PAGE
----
Non­fic­tion

Telling the Lit­tle Secrets: Amer­i­can Jew­ish Writ­ing Since the 1980’s

Janet Han­dler Burstein
  • Review
By – June 15, 2012

In Telling the Lit­tle Secrets Janet Burstein maps the past 25 years of Amer­i­can Jew­ish lit­er­a­ture in rich and sug­ges­tive ways. Burstein shows how a range of con­tem­po­rary writ­ers have, in effect, joined in what ther­a­peu­tic process of art (main­ly mem­oir and fic­tion). By invent­ing sto­ries or recov­er­ing fam­i­ly mem­o­ries these authors seek a mode of work­ing out, and thus strug­gle for a way of work­ing through the trau­ma of Jew­ish mem­o­ry con­nect­ed above all with the shad­ow of the Holo­caust. The result is a superb crit­i­cal-ana­lyt­ic syn­the­sis show­ing how con­tem­po­rary Jew­ish writ­ers con­tin­ue to achieve a labor of recon­nec­tion” with their Jew­ish iden­ti­ties. Viewed togeth­er, their work embod­ies a col­lec­tive effort, a rit­u­al of re-mem­ber­ing, lead­ing to the pos­si­bil­i­ty of gen­er­a­tional healing. 

As a crit­ic of this grow­ing body of lit­er­a­ture, Burstein is strongest in iden­ti­fy­ing those shared themes and plot struc­tures that, remark­ably, occu­py (haunt?) this body of work (which includes writ­ers like Thane Rosen­baum, Melvin Jules Buki­et, and Pearl Abra­ham, among oth­ers). In the process, a ris­ing gen­er­a­tion of impor­tant writ­ers, draw­ing on, yet mov­ing beyond Philip Roth and Cyn­thia Ozick, the strongest pre­cur­sor fig­ures in the canon of Jew­ish Amer­i­can lit­er­a­ture, emerges. Burstein’s most engaged, often pro­found read­ings are of recent books by Jonathan Rosen, Aryeh Lev Stoll­man, and Rebec­ca Gold­stein — espe­cial­ly in terms of their engage­ment with the tra­di­tions of midrashic inter­pre­ta­tion. Along with a host of oth­er impres­sive writ­ers, they reveal the emerg­ing con­tours of an imag­i­na­tive land­scape that all stu­dents of Jew­ish Amer­i­can lit­er­a­ture will need to dis­cov­er for them­selves. In this respect, Telling the Lit­tle Secrets may well be the best guide we have to this vibrant new chap­ter in Jew­ish Amer­i­can letters.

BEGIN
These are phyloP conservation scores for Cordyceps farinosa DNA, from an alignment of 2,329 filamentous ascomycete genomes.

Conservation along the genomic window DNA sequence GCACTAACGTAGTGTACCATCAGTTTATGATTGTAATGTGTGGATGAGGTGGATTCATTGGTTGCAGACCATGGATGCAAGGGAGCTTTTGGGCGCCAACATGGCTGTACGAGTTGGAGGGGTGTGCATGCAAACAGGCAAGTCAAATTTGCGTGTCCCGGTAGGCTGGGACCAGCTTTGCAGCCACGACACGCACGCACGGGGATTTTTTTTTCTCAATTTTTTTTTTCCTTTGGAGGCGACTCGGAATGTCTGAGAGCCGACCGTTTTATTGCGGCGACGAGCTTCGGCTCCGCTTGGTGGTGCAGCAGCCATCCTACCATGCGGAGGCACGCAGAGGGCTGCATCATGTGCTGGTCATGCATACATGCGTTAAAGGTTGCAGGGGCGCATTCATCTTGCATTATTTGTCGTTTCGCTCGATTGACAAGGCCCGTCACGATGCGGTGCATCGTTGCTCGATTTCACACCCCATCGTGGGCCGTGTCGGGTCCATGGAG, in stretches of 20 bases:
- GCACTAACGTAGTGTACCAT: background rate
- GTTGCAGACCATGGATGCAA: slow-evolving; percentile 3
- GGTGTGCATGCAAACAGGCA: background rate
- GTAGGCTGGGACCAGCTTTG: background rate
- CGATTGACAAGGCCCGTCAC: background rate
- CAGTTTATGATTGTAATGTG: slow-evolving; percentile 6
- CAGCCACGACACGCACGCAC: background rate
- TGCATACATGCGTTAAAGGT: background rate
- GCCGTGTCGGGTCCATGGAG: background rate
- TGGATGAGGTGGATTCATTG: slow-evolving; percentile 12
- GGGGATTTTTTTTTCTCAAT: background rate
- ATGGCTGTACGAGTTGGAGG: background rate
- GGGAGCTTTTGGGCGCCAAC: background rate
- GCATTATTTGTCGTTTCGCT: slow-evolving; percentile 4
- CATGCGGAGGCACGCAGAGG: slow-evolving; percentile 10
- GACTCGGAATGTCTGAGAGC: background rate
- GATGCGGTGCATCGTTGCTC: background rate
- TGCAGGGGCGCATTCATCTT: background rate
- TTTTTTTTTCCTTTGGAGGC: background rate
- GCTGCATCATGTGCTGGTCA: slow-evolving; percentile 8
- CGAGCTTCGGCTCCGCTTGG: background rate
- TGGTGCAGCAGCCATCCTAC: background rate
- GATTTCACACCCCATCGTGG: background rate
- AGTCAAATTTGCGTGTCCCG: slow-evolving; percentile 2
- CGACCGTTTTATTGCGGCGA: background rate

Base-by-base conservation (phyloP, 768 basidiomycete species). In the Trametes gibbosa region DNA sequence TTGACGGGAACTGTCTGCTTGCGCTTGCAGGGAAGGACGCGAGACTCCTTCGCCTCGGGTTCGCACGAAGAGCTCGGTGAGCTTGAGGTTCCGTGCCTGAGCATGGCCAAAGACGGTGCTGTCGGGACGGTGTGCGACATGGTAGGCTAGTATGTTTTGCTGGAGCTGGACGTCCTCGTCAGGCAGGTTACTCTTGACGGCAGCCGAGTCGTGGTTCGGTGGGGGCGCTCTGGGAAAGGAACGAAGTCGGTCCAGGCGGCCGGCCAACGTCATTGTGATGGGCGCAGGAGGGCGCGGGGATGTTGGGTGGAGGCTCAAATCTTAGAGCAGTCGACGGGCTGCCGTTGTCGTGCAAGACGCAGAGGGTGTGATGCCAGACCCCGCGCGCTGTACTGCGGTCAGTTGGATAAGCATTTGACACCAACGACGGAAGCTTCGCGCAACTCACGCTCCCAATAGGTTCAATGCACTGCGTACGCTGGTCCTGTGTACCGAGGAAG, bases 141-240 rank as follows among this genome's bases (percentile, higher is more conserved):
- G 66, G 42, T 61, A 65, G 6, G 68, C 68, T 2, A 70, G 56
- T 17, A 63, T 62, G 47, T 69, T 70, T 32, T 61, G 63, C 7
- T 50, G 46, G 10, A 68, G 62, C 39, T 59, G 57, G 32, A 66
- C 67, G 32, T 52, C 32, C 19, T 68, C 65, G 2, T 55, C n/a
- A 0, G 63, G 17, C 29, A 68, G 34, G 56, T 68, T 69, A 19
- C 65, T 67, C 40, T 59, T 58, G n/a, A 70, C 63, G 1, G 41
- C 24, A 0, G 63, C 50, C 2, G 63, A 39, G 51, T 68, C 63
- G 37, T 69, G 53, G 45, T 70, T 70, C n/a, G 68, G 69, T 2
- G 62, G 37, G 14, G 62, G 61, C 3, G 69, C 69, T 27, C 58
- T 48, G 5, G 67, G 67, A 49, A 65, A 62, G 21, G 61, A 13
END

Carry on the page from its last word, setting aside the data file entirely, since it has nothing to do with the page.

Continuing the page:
Don­ald Weber writes about Jew­ish Amer­i­can lit­er­a­ture and pop­u­lar cul­ture. He lives in Amherst, MA.

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